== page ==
[00:24:29] So Dr. Margolis' approach to a situation like this is really about allowing yourself to have the feelings you're having and to trust that this is part of an incredibly difficult, but very necessary process of grieving. Your morning, your younger self. In addition to the mother, Jordan mentioned a moment ago. You're mourning the relationship you thought you had with her and your morning, your mom now. And the thing about grief — and we talk about this on the show a lot — it usually never goes away completely. It could ebb and flow. It might be better or worse from day to day. And with time, you will figure out how to channel that grief in more productive ways, but going through an act of abuse like this, that is not the kind of thing that you just put away one day and then never think about, again. This is something you have to live with and process and make meaning of. That's really the only way forward.
[00:25:13] Jordan Harbinger: Yeah, that's right, Gabe. My heart kind of aches for this woman, but that's really her only option. It's time to confront, accept, and process. And if you're not there already, the best place, the only place in my opinion is in therapy. Find someone good, maybe somebody who specializes in trauma and abuse. And get the support you need, you do need it. You're worth it. I know that sounds corny, but this is a problem that is worth handling correctly.
[00:25:37] I'm so sorry, this happened to you, but I'm really proud of you for telling your mom the truth and owning what happened. That is such a crucial step. You seem like a very brave person. I mean, I really do applaud your behavior here, and I know those qualities are going to serve you very well in therapy and in the rest of your life. So we're sending you hugs from California. Good luck.
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[00:26:26] All right, what's next?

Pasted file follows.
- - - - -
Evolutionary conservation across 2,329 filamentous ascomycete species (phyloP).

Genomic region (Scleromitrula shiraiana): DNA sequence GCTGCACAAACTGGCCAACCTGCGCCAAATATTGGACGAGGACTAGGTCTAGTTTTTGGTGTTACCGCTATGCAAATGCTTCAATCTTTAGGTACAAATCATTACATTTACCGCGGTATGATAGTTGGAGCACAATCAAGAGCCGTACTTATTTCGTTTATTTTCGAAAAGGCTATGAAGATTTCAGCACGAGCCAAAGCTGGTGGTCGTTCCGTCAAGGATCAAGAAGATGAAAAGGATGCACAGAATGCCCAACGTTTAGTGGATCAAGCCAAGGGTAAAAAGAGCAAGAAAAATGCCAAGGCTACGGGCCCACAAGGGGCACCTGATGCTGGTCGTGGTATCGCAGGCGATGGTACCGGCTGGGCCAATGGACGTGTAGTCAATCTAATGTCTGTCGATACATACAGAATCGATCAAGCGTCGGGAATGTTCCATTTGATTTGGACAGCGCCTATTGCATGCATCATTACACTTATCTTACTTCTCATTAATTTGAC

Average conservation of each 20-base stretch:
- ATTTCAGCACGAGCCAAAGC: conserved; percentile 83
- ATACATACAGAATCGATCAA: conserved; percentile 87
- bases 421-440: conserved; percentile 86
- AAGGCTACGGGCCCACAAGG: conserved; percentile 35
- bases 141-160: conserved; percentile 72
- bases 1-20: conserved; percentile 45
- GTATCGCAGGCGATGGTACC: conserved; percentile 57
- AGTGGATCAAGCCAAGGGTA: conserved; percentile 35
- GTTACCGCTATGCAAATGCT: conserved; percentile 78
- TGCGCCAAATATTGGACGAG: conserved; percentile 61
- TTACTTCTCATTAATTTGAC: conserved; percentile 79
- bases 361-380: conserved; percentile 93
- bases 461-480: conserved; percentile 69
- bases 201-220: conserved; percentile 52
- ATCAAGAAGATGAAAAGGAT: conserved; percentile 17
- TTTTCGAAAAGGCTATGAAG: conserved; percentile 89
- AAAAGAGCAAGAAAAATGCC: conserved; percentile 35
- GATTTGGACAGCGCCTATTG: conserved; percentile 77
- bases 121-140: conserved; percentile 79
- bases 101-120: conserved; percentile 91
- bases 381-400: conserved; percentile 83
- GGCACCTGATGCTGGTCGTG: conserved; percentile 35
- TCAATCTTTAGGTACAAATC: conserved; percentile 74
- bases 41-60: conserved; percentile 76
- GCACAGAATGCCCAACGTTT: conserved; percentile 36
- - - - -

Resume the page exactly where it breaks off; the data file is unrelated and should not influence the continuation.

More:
[00:26:28] Gabriel Mizrahi: Hey, Jordan and Gabe. My husband is loving and hardworking and we have a happy relationship. He's also extremely talkative and opinionated and hardly stops for breath at times. Sometimes leaving out of group conversations. I'm used to this though. If he wants to stage, let them have it. The problem is that when he drinks too much, his mouth runs away with him. The non-stop talking occasionally turns into a nasty rant, directed at me where he can say some very hurtful. I don't argue back. I think it's best to ignore him. Then the next day he apologizes. But recently this happened with someone else, he was not provoked, yet he decided to put down someone else's opinion and he would not shut up. If I discreetly kick him, he just calls me out like, "She's kicking me to shut up, but I won't." I can tell him over and over to stop, but he won't. Once again, the next day, he's always sorry. I know it's the demon drink that propels the ranting, but we both like to occasionally drink. And this only tends to happen a couple of times in a year when he has undoubtedly had too many. One day though his big mouth will offend the wrong person or he'll say something to me that I cannot forgive. How do I reach in and slap my husband's monkey brain quiet? Signed, A Cringing Wife, Trying to Avoid Strife.